Happy New Year or, rather, happy new decade! Writing a column at the onset of a new decade is daunting. One has to summarise the last 10 years and predict the next 10 in a limited space. However, the events that happened and the events that might happen are being covered enough. For me, the onset of the new decade is a good chance to reflect at how Indian culture changed, and should change in times to come.
A decade is a long time in an individual’s life. Whether it is having a child, getting married, finishing your education or changing your job or cities, things must surely be different for you now from what they were in 2000.
However, 10 years isn’t a long time when it comes to nations and societies. Cultures change for sure, but the shift in people’s thinking, outlook and worldview is gradual. Our culture isn’t just our food, arts and traditions. In a broader sense, culture defines us: who we are as people, how we aim to live our lives, what is acceptable or unacceptable behaviour and who in society is rewarded and punished. Most important, our culture contains the implicit rules by which we live – our values. Just as an example, one might say the United States values wealth, competition, individualism and religion. These are pretty much core to the essence of American society and culture.
When we think of Indian values, we normally think of personal values – such as family, religion and respect for elders. These things are notably Indian. However, ask someone to articulate Indian community values, and there won’t be a clear answer. Do we value wealth or education? Do we value democracy where people have a greater say in how they are governed, or do we believe in power in the hands of a select few to whom the laws don’t apply? Do we value honesty, or do we value getting a job done anyhow? Do we believe in frugality, or do we want to show off our wealth? Do we value our local communities, or do we value being part of India?
These questions have no easy answer. There are conflicting responses to any of these questions in the Indiawe see around us today. Scholars, unable to account for this, make profound statements like ‘there are many Indias within India’. Some romantic types even call it ‘the beauty of India, where everything is unpredictable’.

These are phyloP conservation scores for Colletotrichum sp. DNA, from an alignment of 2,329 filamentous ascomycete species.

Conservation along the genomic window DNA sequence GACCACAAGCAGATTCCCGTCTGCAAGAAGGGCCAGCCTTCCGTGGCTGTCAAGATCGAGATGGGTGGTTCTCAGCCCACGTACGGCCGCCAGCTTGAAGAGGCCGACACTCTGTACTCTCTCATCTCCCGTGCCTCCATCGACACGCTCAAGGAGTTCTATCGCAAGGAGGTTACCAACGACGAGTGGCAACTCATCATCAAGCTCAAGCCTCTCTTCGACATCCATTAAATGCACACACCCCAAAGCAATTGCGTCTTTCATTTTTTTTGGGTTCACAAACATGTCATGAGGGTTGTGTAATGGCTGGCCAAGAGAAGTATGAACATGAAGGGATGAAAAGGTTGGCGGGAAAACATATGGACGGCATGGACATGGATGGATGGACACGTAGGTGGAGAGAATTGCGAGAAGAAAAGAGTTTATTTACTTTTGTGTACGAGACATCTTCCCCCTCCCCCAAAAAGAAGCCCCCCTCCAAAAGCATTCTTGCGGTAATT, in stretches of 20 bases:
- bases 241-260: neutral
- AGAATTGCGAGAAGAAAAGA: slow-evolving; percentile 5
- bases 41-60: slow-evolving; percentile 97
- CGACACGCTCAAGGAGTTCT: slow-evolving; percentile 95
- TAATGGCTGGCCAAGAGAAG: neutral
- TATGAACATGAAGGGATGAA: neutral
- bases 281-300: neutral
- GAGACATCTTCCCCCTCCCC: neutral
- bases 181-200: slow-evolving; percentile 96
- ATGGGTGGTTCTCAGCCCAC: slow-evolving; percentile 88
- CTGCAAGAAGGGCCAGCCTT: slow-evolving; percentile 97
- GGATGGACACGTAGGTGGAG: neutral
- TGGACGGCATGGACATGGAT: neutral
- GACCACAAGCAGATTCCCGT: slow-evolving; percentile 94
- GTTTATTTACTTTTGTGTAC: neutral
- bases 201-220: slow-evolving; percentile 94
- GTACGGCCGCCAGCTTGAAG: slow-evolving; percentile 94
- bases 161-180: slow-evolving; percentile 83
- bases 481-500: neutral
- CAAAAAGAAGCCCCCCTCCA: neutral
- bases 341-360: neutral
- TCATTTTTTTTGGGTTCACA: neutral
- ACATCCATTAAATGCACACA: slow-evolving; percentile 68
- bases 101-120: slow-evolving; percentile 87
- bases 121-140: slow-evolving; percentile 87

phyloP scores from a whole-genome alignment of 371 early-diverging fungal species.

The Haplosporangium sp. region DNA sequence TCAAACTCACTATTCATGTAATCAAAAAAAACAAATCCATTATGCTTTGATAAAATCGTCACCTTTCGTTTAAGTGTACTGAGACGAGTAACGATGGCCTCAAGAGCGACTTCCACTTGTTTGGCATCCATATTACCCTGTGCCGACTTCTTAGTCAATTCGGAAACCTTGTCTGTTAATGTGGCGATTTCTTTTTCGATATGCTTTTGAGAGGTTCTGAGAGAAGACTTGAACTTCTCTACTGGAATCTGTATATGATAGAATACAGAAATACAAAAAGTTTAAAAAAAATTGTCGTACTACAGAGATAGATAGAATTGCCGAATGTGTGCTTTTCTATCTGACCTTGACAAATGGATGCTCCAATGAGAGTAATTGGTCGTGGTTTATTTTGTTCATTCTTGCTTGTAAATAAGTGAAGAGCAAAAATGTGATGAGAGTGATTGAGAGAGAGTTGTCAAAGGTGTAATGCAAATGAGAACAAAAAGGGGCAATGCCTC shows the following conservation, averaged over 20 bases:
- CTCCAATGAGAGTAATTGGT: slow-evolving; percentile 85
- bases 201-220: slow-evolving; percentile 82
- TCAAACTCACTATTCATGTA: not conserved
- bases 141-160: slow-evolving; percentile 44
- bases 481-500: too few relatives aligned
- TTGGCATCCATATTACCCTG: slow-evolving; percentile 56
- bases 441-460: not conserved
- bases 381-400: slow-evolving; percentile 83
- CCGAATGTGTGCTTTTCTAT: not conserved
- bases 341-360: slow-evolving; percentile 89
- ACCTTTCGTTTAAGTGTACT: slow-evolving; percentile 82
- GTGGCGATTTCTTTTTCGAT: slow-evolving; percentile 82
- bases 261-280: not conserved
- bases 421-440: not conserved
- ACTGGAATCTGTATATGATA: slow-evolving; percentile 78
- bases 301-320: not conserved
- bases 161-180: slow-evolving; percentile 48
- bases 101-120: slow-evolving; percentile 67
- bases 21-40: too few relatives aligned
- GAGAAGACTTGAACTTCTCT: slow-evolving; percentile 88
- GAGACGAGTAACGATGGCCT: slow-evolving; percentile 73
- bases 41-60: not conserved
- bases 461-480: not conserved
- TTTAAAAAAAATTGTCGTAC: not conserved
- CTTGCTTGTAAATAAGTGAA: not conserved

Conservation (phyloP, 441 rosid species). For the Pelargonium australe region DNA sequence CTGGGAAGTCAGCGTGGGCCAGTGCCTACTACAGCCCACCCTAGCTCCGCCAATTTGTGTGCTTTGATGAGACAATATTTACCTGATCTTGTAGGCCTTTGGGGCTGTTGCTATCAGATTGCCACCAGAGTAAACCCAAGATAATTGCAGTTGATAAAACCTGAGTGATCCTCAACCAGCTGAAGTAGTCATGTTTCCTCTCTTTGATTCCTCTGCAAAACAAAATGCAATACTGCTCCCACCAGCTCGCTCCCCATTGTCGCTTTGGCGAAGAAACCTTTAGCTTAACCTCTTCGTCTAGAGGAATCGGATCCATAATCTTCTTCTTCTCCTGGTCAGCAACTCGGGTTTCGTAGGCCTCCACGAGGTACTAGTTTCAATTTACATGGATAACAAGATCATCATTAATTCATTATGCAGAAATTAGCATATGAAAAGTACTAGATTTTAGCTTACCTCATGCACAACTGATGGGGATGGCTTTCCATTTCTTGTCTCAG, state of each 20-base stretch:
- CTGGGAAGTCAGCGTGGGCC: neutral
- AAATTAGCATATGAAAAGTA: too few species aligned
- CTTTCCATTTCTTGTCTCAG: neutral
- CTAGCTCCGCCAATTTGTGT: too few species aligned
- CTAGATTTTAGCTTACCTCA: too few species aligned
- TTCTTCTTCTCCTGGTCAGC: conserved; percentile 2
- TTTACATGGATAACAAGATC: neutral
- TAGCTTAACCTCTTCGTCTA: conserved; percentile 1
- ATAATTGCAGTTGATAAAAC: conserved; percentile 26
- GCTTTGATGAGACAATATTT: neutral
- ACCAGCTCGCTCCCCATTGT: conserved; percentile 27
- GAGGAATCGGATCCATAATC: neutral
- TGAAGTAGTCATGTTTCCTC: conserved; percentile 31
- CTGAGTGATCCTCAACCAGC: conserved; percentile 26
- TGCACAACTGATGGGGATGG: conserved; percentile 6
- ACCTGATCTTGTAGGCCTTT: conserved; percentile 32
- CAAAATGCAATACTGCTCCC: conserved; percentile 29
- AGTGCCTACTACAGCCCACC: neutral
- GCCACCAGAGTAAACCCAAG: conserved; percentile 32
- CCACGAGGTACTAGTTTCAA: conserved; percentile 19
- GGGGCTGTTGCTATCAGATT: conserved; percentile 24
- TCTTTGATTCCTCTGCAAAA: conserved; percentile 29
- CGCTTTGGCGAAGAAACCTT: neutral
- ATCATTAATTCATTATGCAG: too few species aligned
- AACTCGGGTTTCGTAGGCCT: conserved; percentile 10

I call it confusion. Values cannot be unpredictable, they are consistent, even in volatile times. The past decade was spent by Indian society in a muddled set of values. It is hoped in the next 10 years we do a ‘values clarification’, especially for the new generation. A clear set of values helps tell people what their lives are for and what is worth working for. Values tell people what is good and important. They bind society. Social scientists believe that without values, a society could disintegrate, a risk often present in India. Religious heads believe that without values, human life is meaningless and all the worldly pleasures will not lead to any satisfaction. Yes, a lack of good values is why scams happen, nepotism exists and the government doesn’t care about its people. Core values are vital to any society and human being.
So why are we in such a confused state? Where have we gone wrong? Are Indians less moral, despite being the most religious in the world? No, we are perfectly fine people. The land where Buddha and Gandhi became icons, purely by the strength of their values, means ours is a society that understands goodness. The reason there is no concrete set of Indian values yet is that the concept of India itself is new.
Just over six decades ago, there was no India. We had a collection of princely states, with kings and queens, which the British ruled at gunpoint. When the latter left, we loosely stitched these together, cut off a large chunk with partition and labelled the result India. The only common value all these kingdoms shared was their wanting the British out. After that was achieved, another revised set of values was never fully agreed upon. In 60 years, India mixed, modernised and defined itself somewhat, but there is still a long way to go. Today, different subsets of society have their own set of values, which frankly doesn’t help much at a national level and leads to what we have now: confusion.
As we enter the new decade, there will be prescriptions on how many roads, airports and power plants we need to build. Along with this infrastructure, we must spend time building our values. Leaders, opinion makers and all of us in our dinner table discussions should continue to bring up this single question: What should an average Indian live, work and strive for in his life?
At present, there is no easy answer. There is also deep cynicism. But if we keep looking, and contribute to the quest for the right answer, we will find it. The answer to this fundamental question will determine our Constitution, our laws and where we will go as a society and nation in times to come. India will grow economically in the next 10 years. But if we focus on our collective values too, it will truly be a happy new decade.